I Am Not the Indonesian Greta Thunberg
I decided to step out from school last year and strike in front of the Ministry of Environment and Forestry Office every Friday. Calling me “the Indonesian Greta” erases my narrative and those of other youth activists from the Global South.
Indonesia, Southeastern Asia
Ever since my school strikes in Jakarta started to gain media attention, I’ve been thinking about ‘giving up’ on my activism. I’ve had enough of people portraying me as the ‘catalyst of change’ or ‘youth with hope.’ Other youth in Jaga Rimba (in English: Guard the Jungle), an environmental justice platform that I founded, share my feeling of unease.
Please take note: I’m not trying to discredit the press for amplifying our voices nor generalize all media as “bad.” In fact, I am grateful for how journalism has helped turn activism into actions. Also, I want to emphasize that I’m not speaking on behalf of all youths. I am reflecting on my experience.
When people heard of our School Strike for the Forest in January 2020, many responded with “Oh, that Greta Thunberg thing!” At first, that did not bother me because I thought it was good to educate the public. Then, as the mainstream media portrayed me as the “Indonesian Greta,” I realized that this is wrong. I refuse to be labeled as her but “local.” Yet, many still do it anyway.
I refuse to be labeled as her but "local."
First, my struggle is like “apples” to Greta’s “oranges.” We have very different upbringings. Most youths in Indonesia do not grow up with the luxury of knowing that freedom of speech is not an issue. Being equated to Greta takes away my own narratives and identity. Second, I never want to be labeled “inspirational.” The media depict me as an “inspirational youth” bringing “hope” to Indonesia’s climate movement, but spreading hope is never my intention. In contrast, I am amplifying the grim reality of climate justice in Indonesia that most people refuse to see. Calling me an “inspirational youth” ignores the privilege that I have from being born in the city, creates a gigantic blind spot to real youth activism and environmental struggles in rural Indonesia, and overshadows the complex challenges that Global South countries –or what I prefer to call MAPA (Most Affected People and Areas)— face compared to the Global North.
In the Global North, students can take school strikes every Friday without facing real consequences that could jeopardize their future. Doing similar things here could potentially lead to endless repression. We could easily be ostracized by society because youth struggles are just “nuisances” to Jakarta’s elites that disturb the interests of corporate giants. That being said, having Jaga Rimba as platform is actually a privilege. Those of us in Jaga Rimba are surrounded by legal aid institutes that would offer pro bono legal services if we were ever wrongly persecuted. We have the luxury of being able to strike without worrying about getting kicked out of our own homes or having guns pointed at our heads.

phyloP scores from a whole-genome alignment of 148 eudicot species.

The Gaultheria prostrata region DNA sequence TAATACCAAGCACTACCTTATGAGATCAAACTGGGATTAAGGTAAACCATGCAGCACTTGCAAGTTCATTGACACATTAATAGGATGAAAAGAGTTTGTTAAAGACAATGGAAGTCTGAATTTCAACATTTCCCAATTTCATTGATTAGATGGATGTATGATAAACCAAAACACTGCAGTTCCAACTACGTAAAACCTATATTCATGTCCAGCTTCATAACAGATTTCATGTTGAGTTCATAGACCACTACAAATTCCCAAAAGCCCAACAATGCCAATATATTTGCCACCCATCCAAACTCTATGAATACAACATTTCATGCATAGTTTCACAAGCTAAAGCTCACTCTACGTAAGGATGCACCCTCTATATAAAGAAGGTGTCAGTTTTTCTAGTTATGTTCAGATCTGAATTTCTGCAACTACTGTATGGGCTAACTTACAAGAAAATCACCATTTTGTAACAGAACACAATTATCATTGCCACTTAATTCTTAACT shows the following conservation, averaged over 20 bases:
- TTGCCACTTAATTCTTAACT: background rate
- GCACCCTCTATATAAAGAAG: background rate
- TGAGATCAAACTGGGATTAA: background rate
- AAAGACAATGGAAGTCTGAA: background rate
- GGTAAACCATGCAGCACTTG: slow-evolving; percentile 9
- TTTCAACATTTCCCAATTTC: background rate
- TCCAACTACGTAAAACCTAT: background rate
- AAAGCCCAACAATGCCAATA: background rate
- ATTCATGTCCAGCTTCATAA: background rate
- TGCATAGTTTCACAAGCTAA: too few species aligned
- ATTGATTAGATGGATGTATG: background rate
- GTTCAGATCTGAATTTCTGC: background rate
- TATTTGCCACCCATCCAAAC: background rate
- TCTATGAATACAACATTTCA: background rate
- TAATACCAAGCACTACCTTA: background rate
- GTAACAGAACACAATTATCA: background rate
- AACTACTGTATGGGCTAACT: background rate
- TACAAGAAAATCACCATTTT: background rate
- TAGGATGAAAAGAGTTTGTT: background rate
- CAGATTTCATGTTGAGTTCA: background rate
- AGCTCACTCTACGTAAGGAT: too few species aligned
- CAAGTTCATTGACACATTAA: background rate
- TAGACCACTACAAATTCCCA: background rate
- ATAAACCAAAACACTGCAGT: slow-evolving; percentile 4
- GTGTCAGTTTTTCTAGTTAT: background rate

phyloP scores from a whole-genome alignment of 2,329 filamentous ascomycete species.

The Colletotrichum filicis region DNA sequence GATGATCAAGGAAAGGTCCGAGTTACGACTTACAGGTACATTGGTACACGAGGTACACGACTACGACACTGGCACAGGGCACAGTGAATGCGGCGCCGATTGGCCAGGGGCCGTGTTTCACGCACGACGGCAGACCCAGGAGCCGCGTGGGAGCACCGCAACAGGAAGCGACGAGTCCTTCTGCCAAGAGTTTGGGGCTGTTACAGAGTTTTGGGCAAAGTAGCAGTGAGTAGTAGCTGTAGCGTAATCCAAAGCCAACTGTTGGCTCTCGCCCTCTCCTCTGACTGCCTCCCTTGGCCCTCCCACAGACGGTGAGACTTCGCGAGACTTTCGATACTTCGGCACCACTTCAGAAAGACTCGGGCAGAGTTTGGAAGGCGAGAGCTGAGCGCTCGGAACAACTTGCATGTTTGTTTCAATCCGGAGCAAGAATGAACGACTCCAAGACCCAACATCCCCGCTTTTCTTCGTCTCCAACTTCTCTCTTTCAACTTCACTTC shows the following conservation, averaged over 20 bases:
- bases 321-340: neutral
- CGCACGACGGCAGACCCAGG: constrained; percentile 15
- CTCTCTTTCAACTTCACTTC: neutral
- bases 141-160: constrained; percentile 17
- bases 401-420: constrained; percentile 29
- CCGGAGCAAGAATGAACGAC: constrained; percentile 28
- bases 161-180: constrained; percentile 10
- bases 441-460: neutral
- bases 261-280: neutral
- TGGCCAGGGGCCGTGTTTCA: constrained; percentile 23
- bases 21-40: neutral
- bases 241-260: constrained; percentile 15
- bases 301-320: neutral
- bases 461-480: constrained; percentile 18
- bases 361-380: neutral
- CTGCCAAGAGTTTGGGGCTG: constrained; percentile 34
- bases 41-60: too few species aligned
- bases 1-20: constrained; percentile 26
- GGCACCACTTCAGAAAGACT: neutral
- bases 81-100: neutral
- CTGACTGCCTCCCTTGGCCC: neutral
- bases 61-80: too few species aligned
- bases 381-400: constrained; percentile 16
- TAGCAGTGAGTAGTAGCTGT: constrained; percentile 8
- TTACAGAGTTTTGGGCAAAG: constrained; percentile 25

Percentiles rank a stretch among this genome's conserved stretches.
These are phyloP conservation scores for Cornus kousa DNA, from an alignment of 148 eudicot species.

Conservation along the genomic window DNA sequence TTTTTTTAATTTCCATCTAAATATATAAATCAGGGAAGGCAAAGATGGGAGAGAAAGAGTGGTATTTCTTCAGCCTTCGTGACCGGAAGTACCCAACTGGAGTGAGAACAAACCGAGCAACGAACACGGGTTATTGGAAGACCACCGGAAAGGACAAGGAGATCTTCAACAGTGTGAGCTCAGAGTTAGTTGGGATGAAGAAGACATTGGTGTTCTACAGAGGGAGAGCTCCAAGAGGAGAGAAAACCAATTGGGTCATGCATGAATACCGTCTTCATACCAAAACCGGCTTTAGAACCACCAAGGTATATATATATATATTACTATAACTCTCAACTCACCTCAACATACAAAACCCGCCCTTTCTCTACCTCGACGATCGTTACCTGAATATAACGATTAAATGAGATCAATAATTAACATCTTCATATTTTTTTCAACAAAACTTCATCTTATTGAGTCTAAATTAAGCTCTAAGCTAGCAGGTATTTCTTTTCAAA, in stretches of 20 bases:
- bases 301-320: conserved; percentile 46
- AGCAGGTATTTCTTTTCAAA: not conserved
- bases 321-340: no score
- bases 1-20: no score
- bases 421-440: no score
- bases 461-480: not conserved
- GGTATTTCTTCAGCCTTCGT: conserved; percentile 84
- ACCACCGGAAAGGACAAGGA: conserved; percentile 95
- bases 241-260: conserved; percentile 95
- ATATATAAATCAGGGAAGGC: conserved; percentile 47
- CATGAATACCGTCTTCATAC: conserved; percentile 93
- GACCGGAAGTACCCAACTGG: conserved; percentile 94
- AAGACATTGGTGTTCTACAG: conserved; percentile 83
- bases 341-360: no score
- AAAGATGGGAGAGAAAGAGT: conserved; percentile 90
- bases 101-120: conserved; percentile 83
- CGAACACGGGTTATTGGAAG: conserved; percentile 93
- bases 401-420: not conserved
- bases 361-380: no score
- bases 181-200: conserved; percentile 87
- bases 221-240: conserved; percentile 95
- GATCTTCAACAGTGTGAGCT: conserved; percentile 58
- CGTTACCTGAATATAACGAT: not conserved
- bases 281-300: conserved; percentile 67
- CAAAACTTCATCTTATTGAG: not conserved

We need to decolonize the climate movement.
For the majority of people in MAPA, there is no other option than to fight. From rural to urban, from Kinipan forest in Kalimantan to Pancoran in Jakarta, youth have been organizing themselves for generations to fight land grabbing and forced eviction, risking their own lives. But, would the media call them “inspirational?” Would people call them “catalysts of change?” I doubt it, because their stories don’t sell. Resisting, fighting oppression—these are not considered “revolutionary” nor “inspirational.”
Instead of establishing a “blueprint” for how youth should act, I believe that we need to decolonize the climate movement—since the climate crisis is very much related to colonialism and dominated by Euro-centric points of view—by acknowledging the diversity of the movement and amplifying the voices of those most affected. Until then, the conversation around the climate crisis will always exclude MAPA youth, only benefit the rich Global North, and continue to perpetuate oppression.
 Jaga Rimba is a youth movement aims to counter deforestation and act as an advocate for the environment in Indonesia. It is closely connected to the community who lived at the Kinipan Forest, who were evicted from the village in 2018 by a palm oil company.
How does this story make you feel?
Do you have any questions after reading this story? Do you want to follow-up on what you've just read? Get in touch with our team to learn more! Send an email to [email protected].
Talk about this Story
Please enable cookies to view the comments powered by Disqus.
Subscribe to our Monthly Newsletter
Stay up to date with new stories on Correspondents of the World by subscribing to our monthly newsletter:
Malaysia and Our Annual Flooding
A story by Grija Vijayan
We Can’t Breathe: Story of a Pollution Migrant
A story by Piyush Dhawan
4 min English Audio available
Everyone has their place and time - how climate depression came to me
A story by Lilla Csordás
Explore other Topics
At Correspondents of the World, we want to contribute to a better understanding of one another in a world that seems to get smaller by the day - but somehow neglects to bring people closer together as well. We think that one of the most frequent reasons for misunderstanding and unnecessarily heated debates is that we don't really understand how each of us is affected differently by global issues.
Our aim is to change that with every personal story we share.
Correspondents of the World is not just this website, but also a great community of people from all over the world. While face-to-face meetings are difficult at the moment, our Facebook Community Group is THE place to be to meet other people invested in Correspondents of the World. We are currently running a series of online-tea talks to get to know each other better.